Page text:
Voter suppression is a climate justice issue — and 2020 is the tipping point
Imagine gathering everything you can carry to flee your home in the wake of a wildfire and returning to find the charred remnants of your life. Or losing a grandparent to heat stroke because they couldn’t afford an air conditioner during a heat wave. Or having your house flooded and moldy from storm surge, only to learn that you aren’t covered anymore by insurance.
These are some of the impacts of climate change happening all over our country. We have less than 10 years to halt the worst of the climate crisis. With just days to go until the election of our lives and early voting already underway, we must vote to make clear that the climate crisis is the top issue of concern to us.
But the very same communities facing environmental injustice and the worst of the climate crisis — Black, Indigenous, and communities of color — are also most likely to face targeted voter suppression. There are examples aplenty: In “Cancer Alley,” which runs through Texas and Louisiana, Black and brown communities are zoned into neighborhoods chock-full of fossil fuel plants and refineries; in Detroit and Flint, Michigan, Black communities face an ongoing crisis of toxic and polluted water. These communities have also been targeted for forced closure of polling places, modern-day poll tax equivalents, and attempted purging of voter rolls.
Every day, the number of communities impacted by climate disasters increases. Our federal government has rolled back nearly 100 environmental protections over the past four years. Each of these rules and regulations are designed to protect us and our families. And the burden of these rollbacks is felt hardest in low-income communities and communities of color.
As environmental and climate justice advocates, we know that in order to protect communities’ rights to clean air, water, and a healthy climate, we also need to protect our right to have our votes counted this November.
The same tactics employed during the Jim Crow era to suppress Black and brown voters are still in use today, just in more covert ways. State legislatures and election officials are targeting voters with voter ID laws, closed polling places, and voter-roll purges. Intimidation, gerrymandering, and voter ID hurdles are tactics we have come to know all too well. They have been around for years, and are entrenched in systemic racism. Since 2010, we have seen a steady rise in suppression efforts, with 25 states enacting new voter restrictions since 2010.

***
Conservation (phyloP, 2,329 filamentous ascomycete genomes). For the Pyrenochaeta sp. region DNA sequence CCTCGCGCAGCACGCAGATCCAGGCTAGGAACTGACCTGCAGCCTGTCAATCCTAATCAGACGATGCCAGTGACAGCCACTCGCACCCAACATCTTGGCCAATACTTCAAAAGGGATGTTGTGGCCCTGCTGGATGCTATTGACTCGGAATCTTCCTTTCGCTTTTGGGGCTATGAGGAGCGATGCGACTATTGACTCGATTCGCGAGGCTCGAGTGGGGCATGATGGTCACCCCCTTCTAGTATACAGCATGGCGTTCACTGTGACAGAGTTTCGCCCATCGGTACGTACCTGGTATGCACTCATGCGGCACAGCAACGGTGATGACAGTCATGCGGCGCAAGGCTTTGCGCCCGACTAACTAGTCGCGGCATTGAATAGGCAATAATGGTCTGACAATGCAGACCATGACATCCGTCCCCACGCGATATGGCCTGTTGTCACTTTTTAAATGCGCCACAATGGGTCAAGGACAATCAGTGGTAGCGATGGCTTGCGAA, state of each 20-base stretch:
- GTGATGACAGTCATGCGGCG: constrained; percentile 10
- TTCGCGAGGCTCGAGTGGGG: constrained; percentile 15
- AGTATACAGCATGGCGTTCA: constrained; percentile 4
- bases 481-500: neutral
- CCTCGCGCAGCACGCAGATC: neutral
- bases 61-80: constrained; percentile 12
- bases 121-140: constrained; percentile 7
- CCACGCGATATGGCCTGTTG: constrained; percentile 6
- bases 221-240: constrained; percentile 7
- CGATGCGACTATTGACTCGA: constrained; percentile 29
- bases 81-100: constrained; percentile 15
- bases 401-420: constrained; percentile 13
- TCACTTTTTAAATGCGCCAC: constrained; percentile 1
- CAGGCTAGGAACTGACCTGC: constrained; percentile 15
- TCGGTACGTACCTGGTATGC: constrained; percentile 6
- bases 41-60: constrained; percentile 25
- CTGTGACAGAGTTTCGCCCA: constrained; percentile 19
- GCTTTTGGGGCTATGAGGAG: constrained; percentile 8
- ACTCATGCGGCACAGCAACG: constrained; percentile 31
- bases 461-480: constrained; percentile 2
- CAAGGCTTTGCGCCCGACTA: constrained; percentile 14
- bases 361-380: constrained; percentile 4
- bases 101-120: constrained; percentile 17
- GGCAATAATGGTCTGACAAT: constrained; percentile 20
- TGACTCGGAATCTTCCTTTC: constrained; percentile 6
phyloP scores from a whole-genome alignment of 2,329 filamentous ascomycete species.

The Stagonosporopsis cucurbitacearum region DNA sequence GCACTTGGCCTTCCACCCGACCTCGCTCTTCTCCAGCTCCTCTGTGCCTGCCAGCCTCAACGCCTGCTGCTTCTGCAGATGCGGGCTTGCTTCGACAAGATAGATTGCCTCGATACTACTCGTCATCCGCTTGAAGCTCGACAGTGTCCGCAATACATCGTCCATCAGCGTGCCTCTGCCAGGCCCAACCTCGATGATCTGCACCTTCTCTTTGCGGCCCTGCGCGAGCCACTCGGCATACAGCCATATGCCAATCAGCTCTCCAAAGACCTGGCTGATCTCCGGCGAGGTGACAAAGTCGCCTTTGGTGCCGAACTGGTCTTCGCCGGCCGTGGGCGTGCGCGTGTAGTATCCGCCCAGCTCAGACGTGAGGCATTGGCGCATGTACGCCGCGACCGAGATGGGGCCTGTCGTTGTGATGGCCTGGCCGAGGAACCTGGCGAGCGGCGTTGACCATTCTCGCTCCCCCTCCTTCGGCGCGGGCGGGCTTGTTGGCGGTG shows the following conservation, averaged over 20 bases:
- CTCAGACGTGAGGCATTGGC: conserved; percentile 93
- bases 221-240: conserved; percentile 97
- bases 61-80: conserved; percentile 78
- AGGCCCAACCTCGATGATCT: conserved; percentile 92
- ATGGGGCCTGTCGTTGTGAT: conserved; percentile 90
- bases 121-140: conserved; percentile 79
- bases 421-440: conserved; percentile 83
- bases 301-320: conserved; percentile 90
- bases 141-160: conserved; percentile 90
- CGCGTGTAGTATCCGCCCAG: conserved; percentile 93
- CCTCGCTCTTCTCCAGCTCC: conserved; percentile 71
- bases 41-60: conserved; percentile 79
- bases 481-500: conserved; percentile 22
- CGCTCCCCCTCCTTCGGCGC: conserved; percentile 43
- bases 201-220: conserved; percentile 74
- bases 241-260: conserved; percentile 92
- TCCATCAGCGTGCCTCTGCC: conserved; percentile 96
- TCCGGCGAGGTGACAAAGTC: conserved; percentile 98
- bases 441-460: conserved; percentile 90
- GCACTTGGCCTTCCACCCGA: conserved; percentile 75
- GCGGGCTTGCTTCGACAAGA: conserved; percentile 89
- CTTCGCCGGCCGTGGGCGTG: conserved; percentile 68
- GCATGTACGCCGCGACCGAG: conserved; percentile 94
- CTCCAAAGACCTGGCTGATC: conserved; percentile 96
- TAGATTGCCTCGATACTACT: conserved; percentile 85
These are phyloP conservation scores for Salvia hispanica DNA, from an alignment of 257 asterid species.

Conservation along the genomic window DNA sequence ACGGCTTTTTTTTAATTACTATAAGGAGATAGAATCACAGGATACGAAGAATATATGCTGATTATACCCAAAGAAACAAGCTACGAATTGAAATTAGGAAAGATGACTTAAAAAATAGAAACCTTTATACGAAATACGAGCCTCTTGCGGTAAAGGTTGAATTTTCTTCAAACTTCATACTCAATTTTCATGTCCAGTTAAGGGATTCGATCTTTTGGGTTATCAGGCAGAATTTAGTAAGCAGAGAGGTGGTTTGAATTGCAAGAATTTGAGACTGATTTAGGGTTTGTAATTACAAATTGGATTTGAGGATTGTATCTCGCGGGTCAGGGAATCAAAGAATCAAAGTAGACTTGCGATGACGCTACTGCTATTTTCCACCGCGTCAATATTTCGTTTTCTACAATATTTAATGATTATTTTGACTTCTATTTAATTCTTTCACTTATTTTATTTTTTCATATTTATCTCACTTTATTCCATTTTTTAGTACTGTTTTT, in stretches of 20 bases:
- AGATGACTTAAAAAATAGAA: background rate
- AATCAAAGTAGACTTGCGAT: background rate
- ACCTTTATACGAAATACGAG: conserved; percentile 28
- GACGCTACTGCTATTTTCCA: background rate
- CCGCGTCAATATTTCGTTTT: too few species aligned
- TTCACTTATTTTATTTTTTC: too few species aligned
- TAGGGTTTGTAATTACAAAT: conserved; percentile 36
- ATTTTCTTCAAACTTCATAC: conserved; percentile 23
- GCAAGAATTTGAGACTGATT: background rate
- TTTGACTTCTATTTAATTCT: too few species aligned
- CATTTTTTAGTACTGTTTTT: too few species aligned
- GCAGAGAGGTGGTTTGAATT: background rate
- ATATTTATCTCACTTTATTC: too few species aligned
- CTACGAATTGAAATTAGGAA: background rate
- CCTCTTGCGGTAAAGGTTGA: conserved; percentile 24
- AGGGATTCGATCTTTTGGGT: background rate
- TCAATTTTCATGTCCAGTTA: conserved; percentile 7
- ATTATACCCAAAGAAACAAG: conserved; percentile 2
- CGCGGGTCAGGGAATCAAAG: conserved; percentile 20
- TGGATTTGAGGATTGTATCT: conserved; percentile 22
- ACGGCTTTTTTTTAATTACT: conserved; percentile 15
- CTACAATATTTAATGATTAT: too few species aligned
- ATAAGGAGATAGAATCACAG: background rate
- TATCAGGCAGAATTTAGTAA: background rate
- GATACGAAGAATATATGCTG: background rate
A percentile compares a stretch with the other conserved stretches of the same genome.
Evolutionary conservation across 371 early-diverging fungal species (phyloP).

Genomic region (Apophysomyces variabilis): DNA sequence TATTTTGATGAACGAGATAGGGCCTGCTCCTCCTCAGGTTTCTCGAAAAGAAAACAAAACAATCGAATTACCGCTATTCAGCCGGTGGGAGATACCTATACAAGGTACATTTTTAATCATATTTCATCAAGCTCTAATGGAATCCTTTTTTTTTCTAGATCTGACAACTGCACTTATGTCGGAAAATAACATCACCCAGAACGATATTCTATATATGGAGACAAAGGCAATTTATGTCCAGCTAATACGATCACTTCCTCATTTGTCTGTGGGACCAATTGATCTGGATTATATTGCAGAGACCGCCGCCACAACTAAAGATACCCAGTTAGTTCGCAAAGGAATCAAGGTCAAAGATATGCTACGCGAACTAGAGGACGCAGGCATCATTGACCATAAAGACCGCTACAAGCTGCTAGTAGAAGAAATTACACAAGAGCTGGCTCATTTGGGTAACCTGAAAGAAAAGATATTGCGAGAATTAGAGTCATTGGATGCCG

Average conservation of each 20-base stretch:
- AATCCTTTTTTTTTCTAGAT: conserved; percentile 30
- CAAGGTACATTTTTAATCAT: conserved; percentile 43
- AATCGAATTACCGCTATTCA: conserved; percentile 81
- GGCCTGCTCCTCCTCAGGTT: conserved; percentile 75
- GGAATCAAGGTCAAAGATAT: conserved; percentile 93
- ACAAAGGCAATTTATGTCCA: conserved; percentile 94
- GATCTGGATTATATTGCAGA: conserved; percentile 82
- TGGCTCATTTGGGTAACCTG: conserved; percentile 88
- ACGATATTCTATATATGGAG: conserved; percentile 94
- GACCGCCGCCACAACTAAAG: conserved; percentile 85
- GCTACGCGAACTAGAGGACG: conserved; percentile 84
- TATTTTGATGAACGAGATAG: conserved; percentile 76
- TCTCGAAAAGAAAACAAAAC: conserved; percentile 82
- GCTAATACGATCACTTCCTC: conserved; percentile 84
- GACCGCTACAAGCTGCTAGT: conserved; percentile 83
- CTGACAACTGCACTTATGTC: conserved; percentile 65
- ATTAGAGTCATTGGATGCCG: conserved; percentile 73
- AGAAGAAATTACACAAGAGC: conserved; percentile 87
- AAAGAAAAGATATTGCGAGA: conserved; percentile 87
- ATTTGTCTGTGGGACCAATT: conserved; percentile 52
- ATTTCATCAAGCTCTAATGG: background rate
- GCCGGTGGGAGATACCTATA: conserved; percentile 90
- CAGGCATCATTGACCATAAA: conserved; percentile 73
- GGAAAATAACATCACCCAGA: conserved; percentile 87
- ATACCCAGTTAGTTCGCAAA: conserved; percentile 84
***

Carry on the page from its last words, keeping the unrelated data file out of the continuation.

Climate change itself makes it harder to vote, particularly in frontline and fence-line communities. As we write, Hurricane Zeta is slamming into the mainland United States, pouring heavy rain and sending high winds through Georgia, North Carolina, Alabama, Tennessee, and Virginia, states where gerrymandering and other voter suppression tactics are already rampant. Meanwhile, Northern California is facing its worst fire conditions yet, and a dangerous ice storm is passing from Oklahoma into Texas.
The climate crisis also exacerbates climate gentrification. In the wake of Hurricane Katrina in New Orleans, half the population fled the city, but Black residents were substantially less likely to return, ever. The displacement of Black communities resulted in lasting electoral impacts covering the region. Climate change created multiple challenges to voting in New York after Hurricane Sandy and in North Carolina after Hurricane Dorian in 2019. In California, Sonoma County is already taking action to help ensure that those displaced by the wildfires are able to vote. This pattern will only worsen.
Voter suppression efforts from the highest levels make it harder for communities most impacted by the crisis to be heard on issues that devastate our chances of survival and well-being. It’s going to take all of us to address the systemic racism that enables voter suppression tactics.
This year has altered our lives forever. The compound crises of COVID-19, climate disasters, economic violence, and racial injustice have touched all of us. If 2020 has taught us anything, it’s that we must act fast to save what we love: community.
We see hope and courage in the determination of everyday people who are waiting in long lines to vote early, signing up as poll monitors to stop election tampering, and reaching across state lines by phone and internet to make sure everyone’s voice is heard. For our part, 350.org’s Climate Voter Project has called 400,000 voters, recruited 900 phone bankers, and secured 100 poll monitors; WE ACT has been educating and registering voters throughout northern Manhattan, from informative online videos to weekly phone-banking and tabling.
The fate of our fragile democracy rests in our hands. We’ve got mere days to get to the polls and vote for the country and climate we deserve.